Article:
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Models and Data

  • CDA Austerity Data Compendium
    The data compendium on fiscal policy during the 2008-2012 global crisis brings together data from many sources, emphasizing European countries. The data cover topics including spending, debt, austerity, and interest rates for comparisons across countries. CDA analysts compiled the data compendium to allow other researchers to replicate and build on CDA’s work on the impact of spending and tax policy changes on economic growth.
  • Heritage Health Insurance and Microsimulation Model
    The Heritage Health Insurance and Microsimulation model gives Heritage analysts the capability to conduct statistical studies of the effects of federal health policy on U.S. health insurance markets. This model can be utilized to analyze the effects of various changes in policy on the U.S. health care system. This includes estimating the costs of different policies as well as how a policy is likely to affect the number of people covered by insurance across market segments.
  • Heritage Foundation Individual Income Tax Model
    The Heritage Foundation Individual Income Tax Model is used to simulate the likely changes in tax revenue and the distribution of tax burden as a result of changes in federal tax law. The model produces likely revenue cost estimates over a 10-year forecast period for scoring purposes. The data output of this model gives us the ability to quantify the likely impact of federal tax law changes on different demographic groups in the U.S.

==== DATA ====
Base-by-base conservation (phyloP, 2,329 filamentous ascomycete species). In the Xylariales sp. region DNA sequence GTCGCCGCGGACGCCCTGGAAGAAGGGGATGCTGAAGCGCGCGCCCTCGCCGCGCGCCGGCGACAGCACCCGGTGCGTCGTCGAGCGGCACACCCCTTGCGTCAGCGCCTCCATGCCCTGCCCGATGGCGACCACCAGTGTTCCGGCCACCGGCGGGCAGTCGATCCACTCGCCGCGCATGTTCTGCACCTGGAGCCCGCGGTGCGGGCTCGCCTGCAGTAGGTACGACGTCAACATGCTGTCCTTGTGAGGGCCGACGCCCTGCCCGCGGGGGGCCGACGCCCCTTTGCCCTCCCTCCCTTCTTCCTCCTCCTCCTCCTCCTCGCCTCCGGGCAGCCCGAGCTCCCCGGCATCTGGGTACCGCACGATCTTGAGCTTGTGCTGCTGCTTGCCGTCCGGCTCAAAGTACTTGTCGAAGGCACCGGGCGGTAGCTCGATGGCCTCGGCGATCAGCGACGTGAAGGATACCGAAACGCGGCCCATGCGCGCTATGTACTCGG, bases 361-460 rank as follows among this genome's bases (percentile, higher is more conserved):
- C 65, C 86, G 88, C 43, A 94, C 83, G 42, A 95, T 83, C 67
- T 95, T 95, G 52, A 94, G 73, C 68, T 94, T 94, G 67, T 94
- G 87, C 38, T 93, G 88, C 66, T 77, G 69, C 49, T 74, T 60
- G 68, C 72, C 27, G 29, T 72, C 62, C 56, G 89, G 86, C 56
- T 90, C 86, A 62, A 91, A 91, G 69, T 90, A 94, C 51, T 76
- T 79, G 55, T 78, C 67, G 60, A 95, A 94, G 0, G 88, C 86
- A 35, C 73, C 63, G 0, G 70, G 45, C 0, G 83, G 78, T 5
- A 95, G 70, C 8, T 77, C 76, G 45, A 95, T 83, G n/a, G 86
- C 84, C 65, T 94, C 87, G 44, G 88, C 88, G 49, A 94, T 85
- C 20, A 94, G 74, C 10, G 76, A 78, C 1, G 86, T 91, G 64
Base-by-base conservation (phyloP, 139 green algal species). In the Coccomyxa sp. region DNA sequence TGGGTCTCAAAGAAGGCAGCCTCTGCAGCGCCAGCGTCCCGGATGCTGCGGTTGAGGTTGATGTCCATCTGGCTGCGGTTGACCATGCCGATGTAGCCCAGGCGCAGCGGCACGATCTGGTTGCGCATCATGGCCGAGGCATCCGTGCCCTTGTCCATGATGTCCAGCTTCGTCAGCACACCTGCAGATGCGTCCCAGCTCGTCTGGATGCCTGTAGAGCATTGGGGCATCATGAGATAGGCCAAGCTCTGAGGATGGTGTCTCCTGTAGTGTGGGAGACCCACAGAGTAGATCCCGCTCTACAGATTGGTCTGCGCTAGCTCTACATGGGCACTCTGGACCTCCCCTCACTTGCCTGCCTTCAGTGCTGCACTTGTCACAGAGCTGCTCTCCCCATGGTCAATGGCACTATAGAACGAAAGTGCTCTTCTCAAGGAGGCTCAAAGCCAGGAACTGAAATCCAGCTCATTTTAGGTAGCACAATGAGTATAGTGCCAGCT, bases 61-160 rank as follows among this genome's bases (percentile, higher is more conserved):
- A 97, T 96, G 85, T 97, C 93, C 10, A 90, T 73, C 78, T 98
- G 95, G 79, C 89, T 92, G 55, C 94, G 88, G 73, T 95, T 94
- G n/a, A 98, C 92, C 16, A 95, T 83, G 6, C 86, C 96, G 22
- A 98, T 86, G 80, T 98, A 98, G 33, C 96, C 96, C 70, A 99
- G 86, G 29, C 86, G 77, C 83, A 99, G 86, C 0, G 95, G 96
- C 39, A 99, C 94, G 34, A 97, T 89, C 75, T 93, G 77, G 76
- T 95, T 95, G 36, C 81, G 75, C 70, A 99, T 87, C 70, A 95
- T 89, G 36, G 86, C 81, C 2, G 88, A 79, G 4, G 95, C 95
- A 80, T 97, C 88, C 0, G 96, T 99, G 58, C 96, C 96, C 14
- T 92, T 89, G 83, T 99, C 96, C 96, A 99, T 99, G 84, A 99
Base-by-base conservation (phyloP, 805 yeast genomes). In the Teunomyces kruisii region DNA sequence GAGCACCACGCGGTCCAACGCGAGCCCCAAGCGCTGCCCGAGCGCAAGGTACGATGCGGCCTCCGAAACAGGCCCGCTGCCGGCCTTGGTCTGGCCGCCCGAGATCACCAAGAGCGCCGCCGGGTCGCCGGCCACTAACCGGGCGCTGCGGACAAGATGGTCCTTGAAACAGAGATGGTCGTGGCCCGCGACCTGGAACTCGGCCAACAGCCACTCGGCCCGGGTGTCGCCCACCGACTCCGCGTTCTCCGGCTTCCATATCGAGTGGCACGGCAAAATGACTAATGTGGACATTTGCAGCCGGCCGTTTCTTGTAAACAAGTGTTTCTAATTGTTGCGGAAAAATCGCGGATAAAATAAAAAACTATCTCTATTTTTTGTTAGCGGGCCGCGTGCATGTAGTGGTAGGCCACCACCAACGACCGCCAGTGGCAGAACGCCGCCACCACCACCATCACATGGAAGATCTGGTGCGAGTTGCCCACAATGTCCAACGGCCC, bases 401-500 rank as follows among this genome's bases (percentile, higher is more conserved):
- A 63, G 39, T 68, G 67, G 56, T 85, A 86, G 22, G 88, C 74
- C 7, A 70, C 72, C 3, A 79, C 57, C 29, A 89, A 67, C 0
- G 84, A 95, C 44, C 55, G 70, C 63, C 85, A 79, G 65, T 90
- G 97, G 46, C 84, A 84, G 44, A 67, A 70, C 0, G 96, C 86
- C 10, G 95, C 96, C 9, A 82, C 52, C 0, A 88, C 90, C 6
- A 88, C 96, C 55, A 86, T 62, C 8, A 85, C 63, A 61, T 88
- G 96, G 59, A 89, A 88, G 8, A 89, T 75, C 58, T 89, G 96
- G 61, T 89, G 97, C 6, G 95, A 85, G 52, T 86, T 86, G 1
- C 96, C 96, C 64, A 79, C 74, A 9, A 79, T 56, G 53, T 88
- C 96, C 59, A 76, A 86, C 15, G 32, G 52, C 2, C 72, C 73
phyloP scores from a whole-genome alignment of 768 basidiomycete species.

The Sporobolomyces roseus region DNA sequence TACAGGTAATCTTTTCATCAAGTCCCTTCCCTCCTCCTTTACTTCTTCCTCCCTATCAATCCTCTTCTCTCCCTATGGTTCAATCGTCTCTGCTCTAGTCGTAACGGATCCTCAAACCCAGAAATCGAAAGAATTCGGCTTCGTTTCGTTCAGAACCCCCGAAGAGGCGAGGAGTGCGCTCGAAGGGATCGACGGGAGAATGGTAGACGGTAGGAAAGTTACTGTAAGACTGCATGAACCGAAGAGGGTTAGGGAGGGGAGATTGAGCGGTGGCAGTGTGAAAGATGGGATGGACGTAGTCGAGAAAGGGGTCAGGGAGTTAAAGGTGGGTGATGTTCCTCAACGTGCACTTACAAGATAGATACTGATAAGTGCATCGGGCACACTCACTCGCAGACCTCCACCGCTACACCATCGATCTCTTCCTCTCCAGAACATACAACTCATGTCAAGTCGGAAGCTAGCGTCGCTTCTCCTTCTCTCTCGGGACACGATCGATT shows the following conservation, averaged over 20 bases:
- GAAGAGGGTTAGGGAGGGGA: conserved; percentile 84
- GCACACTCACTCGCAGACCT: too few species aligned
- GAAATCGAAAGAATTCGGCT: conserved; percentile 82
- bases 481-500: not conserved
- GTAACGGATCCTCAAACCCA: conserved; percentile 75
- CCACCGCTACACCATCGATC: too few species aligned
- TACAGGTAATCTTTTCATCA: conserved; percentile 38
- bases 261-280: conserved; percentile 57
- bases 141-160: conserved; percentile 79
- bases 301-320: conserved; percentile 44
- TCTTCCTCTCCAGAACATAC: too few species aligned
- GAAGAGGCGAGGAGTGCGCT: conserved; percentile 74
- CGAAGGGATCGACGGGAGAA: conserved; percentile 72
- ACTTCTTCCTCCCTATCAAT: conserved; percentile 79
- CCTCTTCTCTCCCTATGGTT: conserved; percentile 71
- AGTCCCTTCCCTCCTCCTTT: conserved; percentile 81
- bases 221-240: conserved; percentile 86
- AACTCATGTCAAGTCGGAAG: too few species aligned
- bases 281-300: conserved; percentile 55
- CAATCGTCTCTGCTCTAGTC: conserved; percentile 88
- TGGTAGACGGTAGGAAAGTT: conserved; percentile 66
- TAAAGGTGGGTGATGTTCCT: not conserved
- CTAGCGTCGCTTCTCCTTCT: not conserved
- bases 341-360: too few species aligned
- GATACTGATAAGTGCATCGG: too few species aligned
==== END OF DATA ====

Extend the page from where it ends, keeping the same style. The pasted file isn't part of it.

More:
• Heritage Energy Model
    The Heritage Energy Model (HEM) is a derivative of the National Energy Model System (NEMS). NEMS is used by the Energy Information Administration (EIA) of the U.S. Department of Energy as well as by various nongovernmental organizations for a variety of purposes, including forecasting the effects of energy policy changes on a wide range of leading economic indicators. The methodologies, assumptions, conclusions, and opinions in this report are entirely the work of statisticians and economists at The Heritage Foundation’s Center for Data Analysis (CDA) and have not been endorsed by and do not necessarily reflect the views of the developers of NEMS. HEM is based on well-established economic theory as well as historical data and contains a series of modules that interact with each other for long-term forecasting. In particular, HEM focuses on the interactions among (1) the supply, conversion, and demand of energy in its various forms; (2) American energy and the overall American economy; (3) the American energy market and the world petroleum market; and (4) current production and consumption decisions as well as expectations about the future.